All Smithsonian museums in Washington, D.C., including the National Zoo, and in New York City continue to be closed to support the effort to contain the spread of COVID-19.
Explorer, scholar, and 19th-century darling Robert Kennicott seemed destined to lead a full and adventurous life. Then, at the age of 30 on an expedition to Russian Alaska in 1866, Kennicott was mysteriously discovered dead by a riverside. Rumors of all colors circulated about the cause of his death, although, it wasn’t until 135 years later, in 2001, that two Smithsonian forensic scientists cracked the case.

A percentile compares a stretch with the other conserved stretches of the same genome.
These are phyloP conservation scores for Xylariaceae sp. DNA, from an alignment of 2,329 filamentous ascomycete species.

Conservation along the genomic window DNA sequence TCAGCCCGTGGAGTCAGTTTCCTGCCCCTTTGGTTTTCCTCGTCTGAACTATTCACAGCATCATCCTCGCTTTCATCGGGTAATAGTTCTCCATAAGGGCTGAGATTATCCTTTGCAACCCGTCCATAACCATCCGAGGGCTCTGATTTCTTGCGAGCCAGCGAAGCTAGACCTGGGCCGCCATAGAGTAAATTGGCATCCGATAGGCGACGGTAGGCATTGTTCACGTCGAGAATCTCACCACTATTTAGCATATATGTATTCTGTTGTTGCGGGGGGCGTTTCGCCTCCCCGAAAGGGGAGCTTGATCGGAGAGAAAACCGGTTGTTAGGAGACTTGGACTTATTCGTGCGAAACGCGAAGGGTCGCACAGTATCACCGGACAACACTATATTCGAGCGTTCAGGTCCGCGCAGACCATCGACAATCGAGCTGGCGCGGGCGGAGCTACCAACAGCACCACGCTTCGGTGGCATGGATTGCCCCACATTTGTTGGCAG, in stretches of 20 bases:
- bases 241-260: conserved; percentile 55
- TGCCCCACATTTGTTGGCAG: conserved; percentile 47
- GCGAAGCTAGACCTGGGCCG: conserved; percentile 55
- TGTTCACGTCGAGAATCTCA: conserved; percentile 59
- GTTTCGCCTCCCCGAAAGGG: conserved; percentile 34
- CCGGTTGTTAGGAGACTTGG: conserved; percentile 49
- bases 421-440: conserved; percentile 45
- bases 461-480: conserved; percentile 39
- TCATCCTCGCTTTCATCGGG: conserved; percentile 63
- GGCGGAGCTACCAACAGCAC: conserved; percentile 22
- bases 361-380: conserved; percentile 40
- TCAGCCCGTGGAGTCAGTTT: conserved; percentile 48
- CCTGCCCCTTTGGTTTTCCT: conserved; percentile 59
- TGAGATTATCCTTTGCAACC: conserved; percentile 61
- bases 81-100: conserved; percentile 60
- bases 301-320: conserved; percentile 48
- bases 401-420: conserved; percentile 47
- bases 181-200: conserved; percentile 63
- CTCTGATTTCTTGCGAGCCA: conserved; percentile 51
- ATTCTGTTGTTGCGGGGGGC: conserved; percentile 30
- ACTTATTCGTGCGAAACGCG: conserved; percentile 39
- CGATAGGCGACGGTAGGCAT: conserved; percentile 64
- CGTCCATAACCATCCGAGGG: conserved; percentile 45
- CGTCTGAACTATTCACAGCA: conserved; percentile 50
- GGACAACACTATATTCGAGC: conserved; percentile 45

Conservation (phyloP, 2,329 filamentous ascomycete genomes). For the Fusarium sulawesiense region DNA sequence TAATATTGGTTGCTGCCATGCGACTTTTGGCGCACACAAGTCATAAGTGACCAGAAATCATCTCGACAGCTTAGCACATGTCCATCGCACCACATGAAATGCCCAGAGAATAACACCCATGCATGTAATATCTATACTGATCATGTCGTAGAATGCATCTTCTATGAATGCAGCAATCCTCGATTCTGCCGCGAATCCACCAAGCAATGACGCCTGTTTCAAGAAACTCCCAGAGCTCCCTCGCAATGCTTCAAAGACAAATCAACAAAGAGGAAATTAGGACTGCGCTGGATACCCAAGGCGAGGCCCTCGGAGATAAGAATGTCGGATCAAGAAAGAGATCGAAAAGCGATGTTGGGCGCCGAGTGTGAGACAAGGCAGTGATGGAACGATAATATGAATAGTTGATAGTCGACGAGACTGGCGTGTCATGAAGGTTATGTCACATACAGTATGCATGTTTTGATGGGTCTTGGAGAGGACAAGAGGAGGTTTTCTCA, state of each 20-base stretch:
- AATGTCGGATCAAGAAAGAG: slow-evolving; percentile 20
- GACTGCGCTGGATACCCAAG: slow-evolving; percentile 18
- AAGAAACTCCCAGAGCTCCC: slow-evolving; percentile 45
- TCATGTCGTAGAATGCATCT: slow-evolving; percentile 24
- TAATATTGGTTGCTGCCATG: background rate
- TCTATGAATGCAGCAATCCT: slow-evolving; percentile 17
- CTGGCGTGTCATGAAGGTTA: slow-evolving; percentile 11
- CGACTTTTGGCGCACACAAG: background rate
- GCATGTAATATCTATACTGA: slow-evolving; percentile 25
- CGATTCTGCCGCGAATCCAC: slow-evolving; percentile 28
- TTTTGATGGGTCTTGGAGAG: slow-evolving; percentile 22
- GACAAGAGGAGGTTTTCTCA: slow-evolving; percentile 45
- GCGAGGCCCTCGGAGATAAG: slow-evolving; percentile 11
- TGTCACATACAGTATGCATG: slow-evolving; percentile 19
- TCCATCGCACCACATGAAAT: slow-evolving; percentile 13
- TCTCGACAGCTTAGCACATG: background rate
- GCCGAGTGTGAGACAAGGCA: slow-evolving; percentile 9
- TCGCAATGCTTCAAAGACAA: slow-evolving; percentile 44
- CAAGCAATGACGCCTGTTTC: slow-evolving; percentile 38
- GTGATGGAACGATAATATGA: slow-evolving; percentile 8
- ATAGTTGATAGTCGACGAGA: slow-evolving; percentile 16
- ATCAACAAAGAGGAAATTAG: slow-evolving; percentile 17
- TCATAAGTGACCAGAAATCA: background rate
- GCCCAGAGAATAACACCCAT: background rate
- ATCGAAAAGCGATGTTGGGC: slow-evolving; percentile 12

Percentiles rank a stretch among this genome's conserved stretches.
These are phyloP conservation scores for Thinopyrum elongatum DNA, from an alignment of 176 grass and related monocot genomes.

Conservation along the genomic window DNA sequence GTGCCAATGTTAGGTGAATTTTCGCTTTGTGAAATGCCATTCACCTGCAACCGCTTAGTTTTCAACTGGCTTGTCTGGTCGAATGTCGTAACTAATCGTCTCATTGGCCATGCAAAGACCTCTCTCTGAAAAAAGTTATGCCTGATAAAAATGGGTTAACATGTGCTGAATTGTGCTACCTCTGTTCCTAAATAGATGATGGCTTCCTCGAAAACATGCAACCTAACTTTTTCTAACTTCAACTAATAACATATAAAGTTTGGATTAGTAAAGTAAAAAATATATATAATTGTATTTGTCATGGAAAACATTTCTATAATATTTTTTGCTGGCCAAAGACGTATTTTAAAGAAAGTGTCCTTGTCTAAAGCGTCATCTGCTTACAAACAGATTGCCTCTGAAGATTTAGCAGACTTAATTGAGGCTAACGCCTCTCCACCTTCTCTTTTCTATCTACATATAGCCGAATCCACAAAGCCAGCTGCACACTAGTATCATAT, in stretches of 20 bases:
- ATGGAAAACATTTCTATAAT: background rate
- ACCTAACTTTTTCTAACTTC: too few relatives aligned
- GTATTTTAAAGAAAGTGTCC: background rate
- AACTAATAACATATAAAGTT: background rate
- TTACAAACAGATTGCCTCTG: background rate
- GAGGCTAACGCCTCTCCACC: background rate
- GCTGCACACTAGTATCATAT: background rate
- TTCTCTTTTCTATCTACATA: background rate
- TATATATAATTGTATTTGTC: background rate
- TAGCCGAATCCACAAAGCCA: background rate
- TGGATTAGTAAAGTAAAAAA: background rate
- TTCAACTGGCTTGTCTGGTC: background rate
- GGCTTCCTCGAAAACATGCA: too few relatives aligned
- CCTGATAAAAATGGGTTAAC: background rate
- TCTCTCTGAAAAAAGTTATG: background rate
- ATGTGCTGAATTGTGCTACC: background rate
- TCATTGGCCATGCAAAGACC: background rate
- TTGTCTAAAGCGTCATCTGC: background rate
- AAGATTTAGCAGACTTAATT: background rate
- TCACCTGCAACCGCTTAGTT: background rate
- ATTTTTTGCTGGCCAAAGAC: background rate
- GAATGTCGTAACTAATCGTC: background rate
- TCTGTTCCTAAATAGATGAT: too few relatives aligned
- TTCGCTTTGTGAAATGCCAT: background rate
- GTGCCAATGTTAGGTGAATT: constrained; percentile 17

To say Robert Kennicott left a lasting impression on the Smithsonian is an understatement. Search for his name in the Smithsonian’s National Museum of Natural History collection records and you’ll find his handprint everywhere from anthropology to mammals. Although Kennicott’s research took place more than 100 years ago, his work still has an impact on contemporary science. The Smithsonian Institution Archives also has tons of photos, letters, and maps of his that have been digitized. Doesn’t he look like a cross between Johnny Depp and Daniel Boone?